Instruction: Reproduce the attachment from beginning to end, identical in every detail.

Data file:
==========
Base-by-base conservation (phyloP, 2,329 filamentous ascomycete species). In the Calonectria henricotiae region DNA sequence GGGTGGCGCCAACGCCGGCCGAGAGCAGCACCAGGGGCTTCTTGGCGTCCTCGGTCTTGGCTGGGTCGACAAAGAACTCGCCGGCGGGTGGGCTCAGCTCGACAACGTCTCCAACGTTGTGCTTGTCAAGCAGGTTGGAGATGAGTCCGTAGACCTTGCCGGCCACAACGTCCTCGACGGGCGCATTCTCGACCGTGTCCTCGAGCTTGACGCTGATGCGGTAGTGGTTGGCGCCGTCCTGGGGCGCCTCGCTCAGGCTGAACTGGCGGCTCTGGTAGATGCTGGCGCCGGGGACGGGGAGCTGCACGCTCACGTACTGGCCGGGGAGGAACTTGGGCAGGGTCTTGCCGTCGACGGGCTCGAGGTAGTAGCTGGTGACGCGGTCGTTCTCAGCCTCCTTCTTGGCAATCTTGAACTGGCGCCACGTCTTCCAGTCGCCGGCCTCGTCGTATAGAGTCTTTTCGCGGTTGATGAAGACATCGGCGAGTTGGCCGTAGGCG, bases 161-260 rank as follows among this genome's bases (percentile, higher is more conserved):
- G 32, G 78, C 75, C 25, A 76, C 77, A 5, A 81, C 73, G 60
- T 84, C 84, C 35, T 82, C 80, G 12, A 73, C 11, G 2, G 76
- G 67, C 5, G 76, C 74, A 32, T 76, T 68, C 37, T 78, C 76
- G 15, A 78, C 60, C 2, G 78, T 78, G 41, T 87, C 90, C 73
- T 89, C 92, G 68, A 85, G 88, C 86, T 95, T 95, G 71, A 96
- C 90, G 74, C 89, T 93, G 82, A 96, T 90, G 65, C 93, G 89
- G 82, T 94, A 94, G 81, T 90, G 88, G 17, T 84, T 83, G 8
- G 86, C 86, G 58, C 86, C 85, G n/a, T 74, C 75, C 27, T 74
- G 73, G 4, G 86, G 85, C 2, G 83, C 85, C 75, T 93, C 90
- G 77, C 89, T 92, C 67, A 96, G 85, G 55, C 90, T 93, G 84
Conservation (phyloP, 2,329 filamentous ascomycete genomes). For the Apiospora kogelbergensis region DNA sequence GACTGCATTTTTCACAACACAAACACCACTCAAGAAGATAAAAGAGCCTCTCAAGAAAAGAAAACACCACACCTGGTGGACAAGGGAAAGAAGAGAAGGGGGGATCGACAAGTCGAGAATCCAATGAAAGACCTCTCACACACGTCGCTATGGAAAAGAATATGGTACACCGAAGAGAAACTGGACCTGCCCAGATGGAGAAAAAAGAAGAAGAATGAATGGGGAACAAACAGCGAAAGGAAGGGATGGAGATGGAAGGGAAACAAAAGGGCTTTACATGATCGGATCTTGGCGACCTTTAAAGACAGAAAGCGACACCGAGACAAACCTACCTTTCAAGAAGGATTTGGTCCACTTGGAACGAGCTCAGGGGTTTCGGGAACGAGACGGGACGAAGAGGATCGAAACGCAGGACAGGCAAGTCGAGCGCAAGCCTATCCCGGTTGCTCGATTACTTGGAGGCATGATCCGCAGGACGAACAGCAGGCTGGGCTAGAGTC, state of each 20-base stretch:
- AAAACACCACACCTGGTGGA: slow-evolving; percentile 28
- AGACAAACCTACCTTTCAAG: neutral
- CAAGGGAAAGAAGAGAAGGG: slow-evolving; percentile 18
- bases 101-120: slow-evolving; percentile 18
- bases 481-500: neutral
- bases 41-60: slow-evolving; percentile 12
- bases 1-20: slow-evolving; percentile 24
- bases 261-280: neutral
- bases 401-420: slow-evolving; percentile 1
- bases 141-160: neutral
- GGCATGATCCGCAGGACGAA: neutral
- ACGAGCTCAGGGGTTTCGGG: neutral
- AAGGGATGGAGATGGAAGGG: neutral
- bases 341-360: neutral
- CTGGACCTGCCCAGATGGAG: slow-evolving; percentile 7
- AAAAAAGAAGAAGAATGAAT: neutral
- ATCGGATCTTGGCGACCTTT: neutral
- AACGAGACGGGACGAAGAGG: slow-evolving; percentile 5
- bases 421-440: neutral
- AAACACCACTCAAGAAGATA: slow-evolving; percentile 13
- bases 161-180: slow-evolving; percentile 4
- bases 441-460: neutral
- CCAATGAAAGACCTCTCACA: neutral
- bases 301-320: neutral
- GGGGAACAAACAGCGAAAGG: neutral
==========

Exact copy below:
Base-by-base conservation (phyloP, 2,329 filamentous ascomycete species). In the Calonectria henricotiae region DNA sequence GGGTGGCGCCAACGCCGGCCGAGAGCAGCACCAGGGGCTTCTTGGCGTCCTCGGTCTTGGCTGGGTCGACAAAGAACTCGCCGGCGGGTGGGCTCAGCTCGACAACGTCTCCAACGTTGTGCTTGTCAAGCAGGTTGGAGATGAGTCCGTAGACCTTGCCGGCCACAACGTCCTCGACGGGCGCATTCTCGACCGTGTCCTCGAGCTTGACGCTGATGCGGTAGTGGTTGGCGCCGTCCTGGGGCGCCTCGCTCAGGCTGAACTGGCGGCTCTGGTAGATGCTGGCGCCGGGGACGGGGAGCTGCACGCTCACGTACTGGCCGGGGAGGAACTTGGGCAGGGTCTTGCCGTCGACGGGCTCGAGGTAGTAGCTGGTGACGCGGTCGTTCTCAGCCTCCTTCTTGGCAATCTTGAACTGGCGCCACGTCTTCCAGTCGCCGGCCTCGTCGTATAGAGTCTTTTCGCGGTTGATGAAGACATCGGCGAGTTGGCCGTAGGCG, bases 161-260 rank as follows among this genome's bases (percentile, higher is more conserved):
- G 32, G 78, C 75, C 25, A 76, C 77, A 5, A 81, C 73, G 60
- T 84, C 84, C 35, T 82, C 80, G 12, A 73, C 11, G 2, G 76
- G 67, C 5, G 76, C 74, A 32, T 76, T 68, C 37, T 78, C 76
- G 15, A 78, C 60, C 2, G 78, T 78, G 41, T 87, C 90, C 73
- T 89, C 92, G 68, A 85, G 88, C 86, T 95, T 95, G 71, A 96
- C 90, G 74, C 89, T 93, G 82, A 96, T 90, G 65, C 93, G 89
- G 82, T 94, A 94, G 81, T 90, G 88, G 17, T 84, T 83, G 8
- G 86, C 86, G 58, C 86, C 85, G n/a, T 74, C 75, C 27, T 74
- G 73, G 4, G 86, G 85, C 2, G 83, C 85, C 75, T 93, C 90
- G 77, C 89, T 92, C 67, A 96, G 85, G 55, C 90, T 93, G 84
Conservation (phyloP, 2,329 filamentous ascomycete genomes). For the Apiospora kogelbergensis region DNA sequence GACTGCATTTTTCACAACACAAACACCACTCAAGAAGATAAAAGAGCCTCTCAAGAAAAGAAAACACCACACCTGGTGGACAAGGGAAAGAAGAGAAGGGGGGATCGACAAGTCGAGAATCCAATGAAAGACCTCTCACACACGTCGCTATGGAAAAGAATATGGTACACCGAAGAGAAACTGGACCTGCCCAGATGGAGAAAAAAGAAGAAGAATGAATGGGGAACAAACAGCGAAAGGAAGGGATGGAGATGGAAGGGAAACAAAAGGGCTTTACATGATCGGATCTTGGCGACCTTTAAAGACAGAAAGCGACACCGAGACAAACCTACCTTTCAAGAAGGATTTGGTCCACTTGGAACGAGCTCAGGGGTTTCGGGAACGAGACGGGACGAAGAGGATCGAAACGCAGGACAGGCAAGTCGAGCGCAAGCCTATCCCGGTTGCTCGATTACTTGGAGGCATGATCCGCAGGACGAACAGCAGGCTGGGCTAGAGTC, state of each 20-base stretch:
- AAAACACCACACCTGGTGGA: slow-evolving; percentile 28
- AGACAAACCTACCTTTCAAG: neutral
- CAAGGGAAAGAAGAGAAGGG: slow-evolving; percentile 18
- bases 101-120: slow-evolving; percentile 18
- bases 481-500: neutral
- bases 41-60: slow-evolving; percentile 12
- bases 1-20: slow-evolving; percentile 24
- bases 261-280: neutral
- bases 401-420: slow-evolving; percentile 1
- bases 141-160: neutral
- GGCATGATCCGCAGGACGAA: neutral
- ACGAGCTCAGGGGTTTCGGG: neutral
- AAGGGATGGAGATGGAAGGG: neutral
- bases 341-360: neutral
- CTGGACCTGCCCAGATGGAG: slow-evolving; percentile 7
- AAAAAAGAAGAAGAATGAAT: neutral
- ATCGGATCTTGGCGACCTTT: neutral
- AACGAGACGGGACGAAGAGG: slow-evolving; percentile 5
- bases 421-440: neutral
- AAACACCACTCAAGAAGATA: slow-evolving; percentile 13
- bases 161-180: slow-evolving; percentile 4
- bases 441-460: neutral
- CCAATGAAAGACCTCTCACA: neutral
- bases 301-320: neutral
- GGGGAACAAACAGCGAAAGG: neutral